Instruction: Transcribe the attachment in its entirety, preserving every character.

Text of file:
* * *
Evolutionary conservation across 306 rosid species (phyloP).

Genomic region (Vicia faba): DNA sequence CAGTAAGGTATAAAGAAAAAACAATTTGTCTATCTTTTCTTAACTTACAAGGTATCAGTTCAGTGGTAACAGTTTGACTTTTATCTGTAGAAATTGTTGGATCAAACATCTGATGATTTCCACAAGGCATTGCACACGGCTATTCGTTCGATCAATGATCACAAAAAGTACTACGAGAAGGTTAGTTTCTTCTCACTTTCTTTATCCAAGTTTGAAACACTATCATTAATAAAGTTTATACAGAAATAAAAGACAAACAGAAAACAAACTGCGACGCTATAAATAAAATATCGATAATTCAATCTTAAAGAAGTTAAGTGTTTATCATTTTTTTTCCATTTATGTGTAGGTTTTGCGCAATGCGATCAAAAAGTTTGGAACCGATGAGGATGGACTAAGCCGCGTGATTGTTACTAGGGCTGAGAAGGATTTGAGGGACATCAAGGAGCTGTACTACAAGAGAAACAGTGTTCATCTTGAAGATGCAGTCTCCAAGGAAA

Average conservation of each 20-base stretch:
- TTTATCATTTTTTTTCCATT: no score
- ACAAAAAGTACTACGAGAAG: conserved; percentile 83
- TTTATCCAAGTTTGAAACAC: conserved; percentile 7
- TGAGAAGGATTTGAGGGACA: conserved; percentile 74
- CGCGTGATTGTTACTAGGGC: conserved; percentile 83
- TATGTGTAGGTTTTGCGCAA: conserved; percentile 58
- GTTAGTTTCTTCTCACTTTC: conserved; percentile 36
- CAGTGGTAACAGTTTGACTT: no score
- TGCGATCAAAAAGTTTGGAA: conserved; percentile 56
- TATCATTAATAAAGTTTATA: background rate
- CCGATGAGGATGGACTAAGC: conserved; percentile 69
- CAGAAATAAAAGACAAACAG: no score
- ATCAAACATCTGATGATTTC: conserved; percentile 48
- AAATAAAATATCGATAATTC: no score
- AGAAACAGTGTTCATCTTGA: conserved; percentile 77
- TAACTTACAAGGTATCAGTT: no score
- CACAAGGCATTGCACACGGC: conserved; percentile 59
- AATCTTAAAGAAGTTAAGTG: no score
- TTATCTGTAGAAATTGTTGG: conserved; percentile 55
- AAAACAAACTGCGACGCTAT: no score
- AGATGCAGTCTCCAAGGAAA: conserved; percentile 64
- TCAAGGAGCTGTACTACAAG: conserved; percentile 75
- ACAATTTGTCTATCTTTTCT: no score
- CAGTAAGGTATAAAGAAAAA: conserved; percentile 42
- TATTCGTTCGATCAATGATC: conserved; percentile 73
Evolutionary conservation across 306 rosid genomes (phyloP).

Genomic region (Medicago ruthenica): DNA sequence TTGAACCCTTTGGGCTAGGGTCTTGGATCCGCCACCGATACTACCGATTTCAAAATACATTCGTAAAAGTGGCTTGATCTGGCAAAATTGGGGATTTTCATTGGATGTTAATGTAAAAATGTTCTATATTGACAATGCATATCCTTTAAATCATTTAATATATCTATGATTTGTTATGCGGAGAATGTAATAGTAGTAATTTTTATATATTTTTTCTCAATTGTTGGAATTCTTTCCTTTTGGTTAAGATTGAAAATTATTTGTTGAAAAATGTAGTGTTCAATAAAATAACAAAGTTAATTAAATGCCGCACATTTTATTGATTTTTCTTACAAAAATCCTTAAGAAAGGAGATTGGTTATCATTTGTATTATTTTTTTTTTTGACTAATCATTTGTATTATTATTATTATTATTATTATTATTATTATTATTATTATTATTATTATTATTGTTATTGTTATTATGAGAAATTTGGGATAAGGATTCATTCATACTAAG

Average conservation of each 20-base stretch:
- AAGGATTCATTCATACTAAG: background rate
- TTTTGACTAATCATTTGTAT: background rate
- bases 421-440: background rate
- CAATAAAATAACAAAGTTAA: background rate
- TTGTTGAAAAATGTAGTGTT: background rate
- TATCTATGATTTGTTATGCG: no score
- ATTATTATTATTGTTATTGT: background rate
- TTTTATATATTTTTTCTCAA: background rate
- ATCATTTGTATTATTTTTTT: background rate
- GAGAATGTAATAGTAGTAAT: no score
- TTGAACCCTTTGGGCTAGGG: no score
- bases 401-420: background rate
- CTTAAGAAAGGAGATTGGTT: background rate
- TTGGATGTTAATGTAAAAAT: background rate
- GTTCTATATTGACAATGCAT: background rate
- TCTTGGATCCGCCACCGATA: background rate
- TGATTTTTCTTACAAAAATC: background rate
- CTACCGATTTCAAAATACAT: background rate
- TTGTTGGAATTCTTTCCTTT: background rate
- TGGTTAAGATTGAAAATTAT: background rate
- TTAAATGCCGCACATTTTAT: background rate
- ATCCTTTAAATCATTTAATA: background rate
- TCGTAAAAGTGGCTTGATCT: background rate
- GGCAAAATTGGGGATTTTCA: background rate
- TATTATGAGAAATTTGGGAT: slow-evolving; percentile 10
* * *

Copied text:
Evolutionary conservation across 306 rosid species (phyloP).

Genomic region (Vicia faba): DNA sequence CAGTAAGGTATAAAGAAAAAACAATTTGTCTATCTTTTCTTAACTTACAAGGTATCAGTTCAGTGGTAACAGTTTGACTTTTATCTGTAGAAATTGTTGGATCAAACATCTGATGATTTCCACAAGGCATTGCACACGGCTATTCGTTCGATCAATGATCACAAAAAGTACTACGAGAAGGTTAGTTTCTTCTCACTTTCTTTATCCAAGTTTGAAACACTATCATTAATAAAGTTTATACAGAAATAAAAGACAAACAGAAAACAAACTGCGACGCTATAAATAAAATATCGATAATTCAATCTTAAAGAAGTTAAGTGTTTATCATTTTTTTTCCATTTATGTGTAGGTTTTGCGCAATGCGATCAAAAAGTTTGGAACCGATGAGGATGGACTAAGCCGCGTGATTGTTACTAGGGCTGAGAAGGATTTGAGGGACATCAAGGAGCTGTACTACAAGAGAAACAGTGTTCATCTTGAAGATGCAGTCTCCAAGGAAA

Average conservation of each 20-base stretch:
- TTTATCATTTTTTTTCCATT: no score
- ACAAAAAGTACTACGAGAAG: conserved; percentile 83
- TTTATCCAAGTTTGAAACAC: conserved; percentile 7
- TGAGAAGGATTTGAGGGACA: conserved; percentile 74
- CGCGTGATTGTTACTAGGGC: conserved; percentile 83
- TATGTGTAGGTTTTGCGCAA: conserved; percentile 58
- GTTAGTTTCTTCTCACTTTC: conserved; percentile 36
- CAGTGGTAACAGTTTGACTT: no score
- TGCGATCAAAAAGTTTGGAA: conserved; percentile 56
- TATCATTAATAAAGTTTATA: background rate
- CCGATGAGGATGGACTAAGC: conserved; percentile 69
- CAGAAATAAAAGACAAACAG: no score
- ATCAAACATCTGATGATTTC: conserved; percentile 48
- AAATAAAATATCGATAATTC: no score
- AGAAACAGTGTTCATCTTGA: conserved; percentile 77
- TAACTTACAAGGTATCAGTT: no score
- CACAAGGCATTGCACACGGC: conserved; percentile 59
- AATCTTAAAGAAGTTAAGTG: no score
- TTATCTGTAGAAATTGTTGG: conserved; percentile 55
- AAAACAAACTGCGACGCTAT: no score
- AGATGCAGTCTCCAAGGAAA: conserved; percentile 64
- TCAAGGAGCTGTACTACAAG: conserved; percentile 75
- ACAATTTGTCTATCTTTTCT: no score
- CAGTAAGGTATAAAGAAAAA: conserved; percentile 42
- TATTCGTTCGATCAATGATC: conserved; percentile 73
Evolutionary conservation across 306 rosid genomes (phyloP).

Genomic region (Medicago ruthenica): DNA sequence TTGAACCCTTTGGGCTAGGGTCTTGGATCCGCCACCGATACTACCGATTTCAAAATACATTCGTAAAAGTGGCTTGATCTGGCAAAATTGGGGATTTTCATTGGATGTTAATGTAAAAATGTTCTATATTGACAATGCATATCCTTTAAATCATTTAATATATCTATGATTTGTTATGCGGAGAATGTAATAGTAGTAATTTTTATATATTTTTTCTCAATTGTTGGAATTCTTTCCTTTTGGTTAAGATTGAAAATTATTTGTTGAAAAATGTAGTGTTCAATAAAATAACAAAGTTAATTAAATGCCGCACATTTTATTGATTTTTCTTACAAAAATCCTTAAGAAAGGAGATTGGTTATCATTTGTATTATTTTTTTTTTTGACTAATCATTTGTATTATTATTATTATTATTATTATTATTATTATTATTATTATTATTATTATTATTGTTATTGTTATTATGAGAAATTTGGGATAAGGATTCATTCATACTAAG

Average conservation of each 20-base stretch:
- AAGGATTCATTCATACTAAG: background rate
- TTTTGACTAATCATTTGTAT: background rate
- bases 421-440: background rate
- CAATAAAATAACAAAGTTAA: background rate
- TTGTTGAAAAATGTAGTGTT: background rate
- TATCTATGATTTGTTATGCG: no score
- ATTATTATTATTGTTATTGT: background rate
- TTTTATATATTTTTTCTCAA: background rate
- ATCATTTGTATTATTTTTTT: background rate
- GAGAATGTAATAGTAGTAAT: no score
- TTGAACCCTTTGGGCTAGGG: no score
- bases 401-420: background rate
- CTTAAGAAAGGAGATTGGTT: background rate
- TTGGATGTTAATGTAAAAAT: background rate
- GTTCTATATTGACAATGCAT: background rate
- TCTTGGATCCGCCACCGATA: background rate
- TGATTTTTCTTACAAAAATC: background rate
- CTACCGATTTCAAAATACAT: background rate
- TTGTTGGAATTCTTTCCTTT: background rate
- TGGTTAAGATTGAAAATTAT: background rate
- TTAAATGCCGCACATTTTAT: background rate
- ATCCTTTAAATCATTTAATA: background rate
- TCGTAAAAGTGGCTTGATCT: background rate
- GGCAAAATTGGGGATTTTCA: background rate
- TATTATGAGAAATTTGGGAT: slow-evolving; percentile 10